This one is maybe a bit theoretical, but... How the heck can X11 touch the video hardware? As I understand it, X11 is an unprivileged user-mode program. But only kernel-mode software can access the hardware. So... how?

(It's a simple enough question, but I haven't been able to find any documentation that explains this simple point. There's a lot of documentation about how to set up X11, or how the X11 client/server arrangement works, but not much about how it drives the hardware...)

Basically I'm interested in knowing how much of the work is X11, and how much of it is the kernel, and where the two meet.


In the simplest scenario, the so-called DDX (Device Dependent X) part of the X server will identify your video driver and use ioctl calls to initialize it, configure the video adapter and (usually) get the framebuffer address. The framebuffer will then be used for rendering. Here is a much more detailed description of the process.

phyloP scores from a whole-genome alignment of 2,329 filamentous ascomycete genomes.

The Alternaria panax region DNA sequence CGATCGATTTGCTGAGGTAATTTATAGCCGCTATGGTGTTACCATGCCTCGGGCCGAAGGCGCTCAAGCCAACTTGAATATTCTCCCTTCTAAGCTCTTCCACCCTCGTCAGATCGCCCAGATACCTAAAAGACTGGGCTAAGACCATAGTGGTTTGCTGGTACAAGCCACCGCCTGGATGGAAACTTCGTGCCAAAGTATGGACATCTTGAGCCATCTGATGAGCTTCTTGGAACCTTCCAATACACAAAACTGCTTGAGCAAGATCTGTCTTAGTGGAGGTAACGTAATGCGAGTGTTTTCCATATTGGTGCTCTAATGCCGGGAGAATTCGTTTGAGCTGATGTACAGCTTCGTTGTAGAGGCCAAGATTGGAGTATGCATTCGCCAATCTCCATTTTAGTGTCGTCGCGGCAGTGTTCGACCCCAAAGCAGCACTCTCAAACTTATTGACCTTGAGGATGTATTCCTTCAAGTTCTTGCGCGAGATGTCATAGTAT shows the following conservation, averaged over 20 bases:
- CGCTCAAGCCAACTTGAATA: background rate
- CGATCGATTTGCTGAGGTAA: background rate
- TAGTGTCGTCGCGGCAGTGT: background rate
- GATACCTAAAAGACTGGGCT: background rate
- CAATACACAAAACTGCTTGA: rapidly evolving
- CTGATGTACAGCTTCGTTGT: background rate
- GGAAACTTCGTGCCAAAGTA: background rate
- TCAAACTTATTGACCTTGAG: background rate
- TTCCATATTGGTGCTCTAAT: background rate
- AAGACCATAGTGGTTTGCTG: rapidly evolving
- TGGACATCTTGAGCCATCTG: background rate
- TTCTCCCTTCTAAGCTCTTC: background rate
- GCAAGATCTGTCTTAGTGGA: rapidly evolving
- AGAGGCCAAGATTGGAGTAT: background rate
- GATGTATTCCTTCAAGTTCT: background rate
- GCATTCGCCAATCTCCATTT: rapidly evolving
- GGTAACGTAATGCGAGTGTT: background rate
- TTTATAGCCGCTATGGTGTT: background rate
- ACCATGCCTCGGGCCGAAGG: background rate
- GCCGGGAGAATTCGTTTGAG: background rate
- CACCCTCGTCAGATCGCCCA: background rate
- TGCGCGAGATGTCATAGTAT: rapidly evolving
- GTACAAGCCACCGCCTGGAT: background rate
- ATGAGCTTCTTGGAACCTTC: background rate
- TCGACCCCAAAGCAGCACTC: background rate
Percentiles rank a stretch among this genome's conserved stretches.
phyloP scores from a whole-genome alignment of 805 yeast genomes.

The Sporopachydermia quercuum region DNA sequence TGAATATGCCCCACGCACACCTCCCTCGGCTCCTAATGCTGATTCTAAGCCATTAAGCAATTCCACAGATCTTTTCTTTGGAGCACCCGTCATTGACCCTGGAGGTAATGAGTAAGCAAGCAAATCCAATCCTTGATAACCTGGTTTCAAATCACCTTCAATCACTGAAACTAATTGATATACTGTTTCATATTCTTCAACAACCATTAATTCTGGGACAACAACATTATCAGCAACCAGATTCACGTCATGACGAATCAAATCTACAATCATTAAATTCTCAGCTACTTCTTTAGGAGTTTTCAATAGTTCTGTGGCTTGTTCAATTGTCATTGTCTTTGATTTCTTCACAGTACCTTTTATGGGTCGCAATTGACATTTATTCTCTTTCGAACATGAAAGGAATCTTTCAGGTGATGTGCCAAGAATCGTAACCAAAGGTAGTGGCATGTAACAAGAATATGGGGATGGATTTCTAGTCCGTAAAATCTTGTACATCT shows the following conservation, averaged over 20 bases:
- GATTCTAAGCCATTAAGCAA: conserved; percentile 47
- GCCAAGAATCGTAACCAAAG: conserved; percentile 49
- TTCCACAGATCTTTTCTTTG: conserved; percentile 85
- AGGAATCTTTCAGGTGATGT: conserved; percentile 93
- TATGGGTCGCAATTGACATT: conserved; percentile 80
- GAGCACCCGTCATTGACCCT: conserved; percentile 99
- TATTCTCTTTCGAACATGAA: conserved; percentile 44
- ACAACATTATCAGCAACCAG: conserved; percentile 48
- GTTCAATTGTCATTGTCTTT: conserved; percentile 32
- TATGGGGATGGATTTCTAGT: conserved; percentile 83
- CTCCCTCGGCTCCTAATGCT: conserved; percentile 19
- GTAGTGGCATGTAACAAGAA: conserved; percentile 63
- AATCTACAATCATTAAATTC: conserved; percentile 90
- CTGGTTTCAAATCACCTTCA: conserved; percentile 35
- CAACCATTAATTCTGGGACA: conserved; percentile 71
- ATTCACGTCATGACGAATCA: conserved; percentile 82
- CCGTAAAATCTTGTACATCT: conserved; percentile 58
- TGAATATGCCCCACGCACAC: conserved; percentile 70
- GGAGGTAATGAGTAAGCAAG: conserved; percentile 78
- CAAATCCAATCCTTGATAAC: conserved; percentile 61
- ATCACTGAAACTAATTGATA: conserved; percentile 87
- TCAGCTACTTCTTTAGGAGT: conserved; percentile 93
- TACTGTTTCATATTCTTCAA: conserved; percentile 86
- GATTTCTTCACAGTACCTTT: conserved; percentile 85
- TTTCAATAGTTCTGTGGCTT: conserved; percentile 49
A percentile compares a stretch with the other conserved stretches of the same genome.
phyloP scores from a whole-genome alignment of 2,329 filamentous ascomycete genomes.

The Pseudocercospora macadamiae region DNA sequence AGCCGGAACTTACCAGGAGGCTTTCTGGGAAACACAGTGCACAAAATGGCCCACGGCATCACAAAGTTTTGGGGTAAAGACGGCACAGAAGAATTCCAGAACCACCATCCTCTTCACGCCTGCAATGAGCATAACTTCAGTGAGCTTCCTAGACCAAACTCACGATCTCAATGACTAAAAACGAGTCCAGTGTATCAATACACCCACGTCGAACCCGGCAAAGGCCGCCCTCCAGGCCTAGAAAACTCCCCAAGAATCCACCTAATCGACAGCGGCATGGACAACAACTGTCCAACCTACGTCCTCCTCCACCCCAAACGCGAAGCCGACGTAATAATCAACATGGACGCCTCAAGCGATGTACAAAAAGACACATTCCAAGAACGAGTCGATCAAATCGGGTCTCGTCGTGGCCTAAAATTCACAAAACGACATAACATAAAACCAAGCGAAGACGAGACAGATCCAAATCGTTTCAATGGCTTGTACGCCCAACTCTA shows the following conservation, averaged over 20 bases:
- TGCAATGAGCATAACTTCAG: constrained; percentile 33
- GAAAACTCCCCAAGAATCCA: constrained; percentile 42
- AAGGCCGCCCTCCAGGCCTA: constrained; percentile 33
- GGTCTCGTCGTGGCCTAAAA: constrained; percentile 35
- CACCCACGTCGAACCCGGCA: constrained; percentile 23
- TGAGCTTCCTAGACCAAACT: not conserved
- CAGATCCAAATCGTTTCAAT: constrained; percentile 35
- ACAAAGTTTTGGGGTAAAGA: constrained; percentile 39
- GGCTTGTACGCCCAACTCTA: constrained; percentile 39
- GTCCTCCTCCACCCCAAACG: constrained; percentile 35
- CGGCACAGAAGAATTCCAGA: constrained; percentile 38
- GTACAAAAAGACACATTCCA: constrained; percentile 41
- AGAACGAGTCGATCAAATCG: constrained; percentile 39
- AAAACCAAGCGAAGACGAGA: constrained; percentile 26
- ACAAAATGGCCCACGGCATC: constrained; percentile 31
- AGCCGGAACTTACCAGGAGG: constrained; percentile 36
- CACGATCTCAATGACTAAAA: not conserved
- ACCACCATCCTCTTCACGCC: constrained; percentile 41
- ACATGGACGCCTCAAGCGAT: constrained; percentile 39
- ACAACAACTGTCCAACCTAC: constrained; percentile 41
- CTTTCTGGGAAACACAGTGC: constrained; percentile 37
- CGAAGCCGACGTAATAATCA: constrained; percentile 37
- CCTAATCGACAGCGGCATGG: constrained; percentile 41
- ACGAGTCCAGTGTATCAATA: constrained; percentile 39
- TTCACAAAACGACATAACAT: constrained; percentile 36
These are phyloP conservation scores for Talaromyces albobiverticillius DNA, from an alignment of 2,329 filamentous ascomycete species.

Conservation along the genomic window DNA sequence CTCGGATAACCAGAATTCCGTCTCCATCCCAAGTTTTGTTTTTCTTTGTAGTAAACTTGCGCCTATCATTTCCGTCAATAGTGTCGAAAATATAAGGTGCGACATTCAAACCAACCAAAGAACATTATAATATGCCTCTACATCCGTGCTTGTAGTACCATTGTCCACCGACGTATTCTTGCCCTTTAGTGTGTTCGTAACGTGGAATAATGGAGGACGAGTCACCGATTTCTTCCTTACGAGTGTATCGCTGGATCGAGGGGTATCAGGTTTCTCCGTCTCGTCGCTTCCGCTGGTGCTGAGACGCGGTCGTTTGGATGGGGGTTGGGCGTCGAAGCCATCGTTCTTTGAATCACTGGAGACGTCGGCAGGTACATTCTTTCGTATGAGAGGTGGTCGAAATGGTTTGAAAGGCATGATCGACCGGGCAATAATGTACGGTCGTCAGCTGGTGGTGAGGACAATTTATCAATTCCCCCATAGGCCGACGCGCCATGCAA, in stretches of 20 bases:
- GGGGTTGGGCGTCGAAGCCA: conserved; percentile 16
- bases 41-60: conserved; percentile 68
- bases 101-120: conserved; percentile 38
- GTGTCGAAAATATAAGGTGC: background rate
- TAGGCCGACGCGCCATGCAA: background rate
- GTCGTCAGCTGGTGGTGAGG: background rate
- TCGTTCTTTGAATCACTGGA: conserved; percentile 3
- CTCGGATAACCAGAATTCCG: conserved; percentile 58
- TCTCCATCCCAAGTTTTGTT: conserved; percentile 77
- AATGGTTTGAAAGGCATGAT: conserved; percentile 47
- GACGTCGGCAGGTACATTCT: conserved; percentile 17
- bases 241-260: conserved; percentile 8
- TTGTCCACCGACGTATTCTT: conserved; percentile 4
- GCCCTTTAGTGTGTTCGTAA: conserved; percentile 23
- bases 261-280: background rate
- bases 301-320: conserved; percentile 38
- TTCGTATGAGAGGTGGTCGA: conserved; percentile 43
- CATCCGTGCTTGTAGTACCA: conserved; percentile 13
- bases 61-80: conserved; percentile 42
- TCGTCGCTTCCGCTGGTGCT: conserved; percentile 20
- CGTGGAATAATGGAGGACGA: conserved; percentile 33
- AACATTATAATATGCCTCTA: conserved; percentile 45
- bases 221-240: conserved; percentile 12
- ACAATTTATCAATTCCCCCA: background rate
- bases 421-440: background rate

Things will get more complicated if some of the applications decide to use XV or GLX, but in the end all hardware-level rendering will be done by your video adapter drivers, and X server will never attempt to access the hardware directly.

  • Some very interesting information in the linked article. It still doesn't really explain how a X11 driver, in user mode, is doing stuff like adjusting PCI memory mappings and so forth. I thought only the kernel can do that... – MathematicalOrchid Apr 1 '15 at 14:13
  • X11 is not a driver. It uses the driver, which runs in kernel mode. – Joe Sewell Apr 1 '15 at 16:46
  • The X11 device-dependent part, e.g. xf86-video-ati.so will use ioctl() calls to talk to the kernel driver, e.g. fglrx.ko. So, X11 "driver" is actually a user-mode library. – Dmitry Grigoryev Apr 1 '15 at 18:48

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